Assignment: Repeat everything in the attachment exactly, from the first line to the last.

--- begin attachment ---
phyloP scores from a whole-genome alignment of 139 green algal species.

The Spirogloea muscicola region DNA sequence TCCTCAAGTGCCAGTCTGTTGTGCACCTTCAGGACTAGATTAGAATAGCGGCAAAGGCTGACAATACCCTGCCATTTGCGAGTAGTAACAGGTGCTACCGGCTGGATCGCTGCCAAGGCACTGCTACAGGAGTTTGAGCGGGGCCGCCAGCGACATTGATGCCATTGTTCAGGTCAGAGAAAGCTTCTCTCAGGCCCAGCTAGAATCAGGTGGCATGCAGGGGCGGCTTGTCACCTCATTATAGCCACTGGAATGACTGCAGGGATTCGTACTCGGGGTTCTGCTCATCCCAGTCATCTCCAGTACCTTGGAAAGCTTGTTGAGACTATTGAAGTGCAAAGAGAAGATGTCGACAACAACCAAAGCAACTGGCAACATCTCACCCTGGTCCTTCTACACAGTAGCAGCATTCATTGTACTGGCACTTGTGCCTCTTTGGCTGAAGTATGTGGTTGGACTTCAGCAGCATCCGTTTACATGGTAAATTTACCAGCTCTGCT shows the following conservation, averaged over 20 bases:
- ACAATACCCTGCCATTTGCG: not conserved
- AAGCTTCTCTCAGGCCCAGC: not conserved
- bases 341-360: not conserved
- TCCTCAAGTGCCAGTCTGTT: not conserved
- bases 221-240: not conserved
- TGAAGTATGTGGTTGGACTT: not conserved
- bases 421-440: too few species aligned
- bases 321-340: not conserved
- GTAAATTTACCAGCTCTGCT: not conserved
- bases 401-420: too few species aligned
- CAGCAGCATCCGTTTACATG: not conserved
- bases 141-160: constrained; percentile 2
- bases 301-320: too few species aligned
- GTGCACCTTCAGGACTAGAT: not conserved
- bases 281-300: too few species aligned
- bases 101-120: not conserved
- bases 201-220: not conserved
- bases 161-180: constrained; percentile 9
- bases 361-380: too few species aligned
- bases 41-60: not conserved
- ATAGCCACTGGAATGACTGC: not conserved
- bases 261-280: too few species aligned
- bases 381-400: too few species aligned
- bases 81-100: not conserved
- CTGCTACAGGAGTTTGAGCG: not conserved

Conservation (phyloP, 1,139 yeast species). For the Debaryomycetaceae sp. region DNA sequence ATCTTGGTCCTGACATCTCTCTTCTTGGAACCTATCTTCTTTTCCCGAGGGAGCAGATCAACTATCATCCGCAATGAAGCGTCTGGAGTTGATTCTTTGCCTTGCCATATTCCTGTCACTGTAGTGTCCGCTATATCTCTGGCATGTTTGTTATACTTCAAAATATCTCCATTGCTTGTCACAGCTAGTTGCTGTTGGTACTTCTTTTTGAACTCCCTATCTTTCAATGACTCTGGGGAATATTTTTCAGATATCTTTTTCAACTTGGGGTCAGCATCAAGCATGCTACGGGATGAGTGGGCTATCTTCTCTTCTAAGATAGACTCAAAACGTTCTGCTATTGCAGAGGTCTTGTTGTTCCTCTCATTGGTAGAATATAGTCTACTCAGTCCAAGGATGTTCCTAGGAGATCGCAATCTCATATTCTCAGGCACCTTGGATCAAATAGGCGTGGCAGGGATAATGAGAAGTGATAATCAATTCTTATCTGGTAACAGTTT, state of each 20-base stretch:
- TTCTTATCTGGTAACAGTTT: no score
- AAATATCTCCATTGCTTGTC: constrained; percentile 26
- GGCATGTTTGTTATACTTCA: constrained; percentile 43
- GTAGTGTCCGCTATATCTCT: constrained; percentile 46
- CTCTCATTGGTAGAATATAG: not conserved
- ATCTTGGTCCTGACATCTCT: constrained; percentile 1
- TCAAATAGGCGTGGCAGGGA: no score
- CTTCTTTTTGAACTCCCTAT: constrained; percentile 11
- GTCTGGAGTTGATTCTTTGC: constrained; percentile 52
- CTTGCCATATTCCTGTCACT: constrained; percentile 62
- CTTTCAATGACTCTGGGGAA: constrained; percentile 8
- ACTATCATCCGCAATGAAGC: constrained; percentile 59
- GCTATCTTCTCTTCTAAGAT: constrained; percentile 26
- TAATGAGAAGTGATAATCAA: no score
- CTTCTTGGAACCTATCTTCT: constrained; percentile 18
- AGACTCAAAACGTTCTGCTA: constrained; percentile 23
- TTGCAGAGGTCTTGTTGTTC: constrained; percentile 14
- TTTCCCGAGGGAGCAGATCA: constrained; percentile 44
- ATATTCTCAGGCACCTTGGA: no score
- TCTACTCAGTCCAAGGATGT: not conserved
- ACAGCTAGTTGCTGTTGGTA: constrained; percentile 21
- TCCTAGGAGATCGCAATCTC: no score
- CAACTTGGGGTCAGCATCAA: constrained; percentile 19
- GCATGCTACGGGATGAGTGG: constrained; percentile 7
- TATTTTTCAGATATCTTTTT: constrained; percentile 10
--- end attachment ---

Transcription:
phyloP scores from a whole-genome alignment of 139 green algal species.

The Spirogloea muscicola region DNA sequence TCCTCAAGTGCCAGTCTGTTGTGCACCTTCAGGACTAGATTAGAATAGCGGCAAAGGCTGACAATACCCTGCCATTTGCGAGTAGTAACAGGTGCTACCGGCTGGATCGCTGCCAAGGCACTGCTACAGGAGTTTGAGCGGGGCCGCCAGCGACATTGATGCCATTGTTCAGGTCAGAGAAAGCTTCTCTCAGGCCCAGCTAGAATCAGGTGGCATGCAGGGGCGGCTTGTCACCTCATTATAGCCACTGGAATGACTGCAGGGATTCGTACTCGGGGTTCTGCTCATCCCAGTCATCTCCAGTACCTTGGAAAGCTTGTTGAGACTATTGAAGTGCAAAGAGAAGATGTCGACAACAACCAAAGCAACTGGCAACATCTCACCCTGGTCCTTCTACACAGTAGCAGCATTCATTGTACTGGCACTTGTGCCTCTTTGGCTGAAGTATGTGGTTGGACTTCAGCAGCATCCGTTTACATGGTAAATTTACCAGCTCTGCT shows the following conservation, averaged over 20 bases:
- ACAATACCCTGCCATTTGCG: not conserved
- AAGCTTCTCTCAGGCCCAGC: not conserved
- bases 341-360: not conserved
- TCCTCAAGTGCCAGTCTGTT: not conserved
- bases 221-240: not conserved
- TGAAGTATGTGGTTGGACTT: not conserved
- bases 421-440: too few species aligned
- bases 321-340: not conserved
- GTAAATTTACCAGCTCTGCT: not conserved
- bases 401-420: too few species aligned
- CAGCAGCATCCGTTTACATG: not conserved
- bases 141-160: constrained; percentile 2
- bases 301-320: too few species aligned
- GTGCACCTTCAGGACTAGAT: not conserved
- bases 281-300: too few species aligned
- bases 101-120: not conserved
- bases 201-220: not conserved
- bases 161-180: constrained; percentile 9
- bases 361-380: too few species aligned
- bases 41-60: not conserved
- ATAGCCACTGGAATGACTGC: not conserved
- bases 261-280: too few species aligned
- bases 381-400: too few species aligned
- bases 81-100: not conserved
- CTGCTACAGGAGTTTGAGCG: not conserved

Conservation (phyloP, 1,139 yeast species). For the Debaryomycetaceae sp. region DNA sequence ATCTTGGTCCTGACATCTCTCTTCTTGGAACCTATCTTCTTTTCCCGAGGGAGCAGATCAACTATCATCCGCAATGAAGCGTCTGGAGTTGATTCTTTGCCTTGCCATATTCCTGTCACTGTAGTGTCCGCTATATCTCTGGCATGTTTGTTATACTTCAAAATATCTCCATTGCTTGTCACAGCTAGTTGCTGTTGGTACTTCTTTTTGAACTCCCTATCTTTCAATGACTCTGGGGAATATTTTTCAGATATCTTTTTCAACTTGGGGTCAGCATCAAGCATGCTACGGGATGAGTGGGCTATCTTCTCTTCTAAGATAGACTCAAAACGTTCTGCTATTGCAGAGGTCTTGTTGTTCCTCTCATTGGTAGAATATAGTCTACTCAGTCCAAGGATGTTCCTAGGAGATCGCAATCTCATATTCTCAGGCACCTTGGATCAAATAGGCGTGGCAGGGATAATGAGAAGTGATAATCAATTCTTATCTGGTAACAGTTT, state of each 20-base stretch:
- TTCTTATCTGGTAACAGTTT: no score
- AAATATCTCCATTGCTTGTC: constrained; percentile 26
- GGCATGTTTGTTATACTTCA: constrained; percentile 43
- GTAGTGTCCGCTATATCTCT: constrained; percentile 46
- CTCTCATTGGTAGAATATAG: not conserved
- ATCTTGGTCCTGACATCTCT: constrained; percentile 1
- TCAAATAGGCGTGGCAGGGA: no score
- CTTCTTTTTGAACTCCCTAT: constrained; percentile 11
- GTCTGGAGTTGATTCTTTGC: constrained; percentile 52
- CTTGCCATATTCCTGTCACT: constrained; percentile 62
- CTTTCAATGACTCTGGGGAA: constrained; percentile 8
- ACTATCATCCGCAATGAAGC: constrained; percentile 59
- GCTATCTTCTCTTCTAAGAT: constrained; percentile 26
- TAATGAGAAGTGATAATCAA: no score
- CTTCTTGGAACCTATCTTCT: constrained; percentile 18
- AGACTCAAAACGTTCTGCTA: constrained; percentile 23
- TTGCAGAGGTCTTGTTGTTC: constrained; percentile 14
- TTTCCCGAGGGAGCAGATCA: constrained; percentile 44
- ATATTCTCAGGCACCTTGGA: no score
- TCTACTCAGTCCAAGGATGT: not conserved
- ACAGCTAGTTGCTGTTGGTA: constrained; percentile 21
- TCCTAGGAGATCGCAATCTC: no score
- CAACTTGGGGTCAGCATCAA: constrained; percentile 19
- GCATGCTACGGGATGAGTGG: constrained; percentile 7
- TATTTTTCAGATATCTTTTT: constrained; percentile 10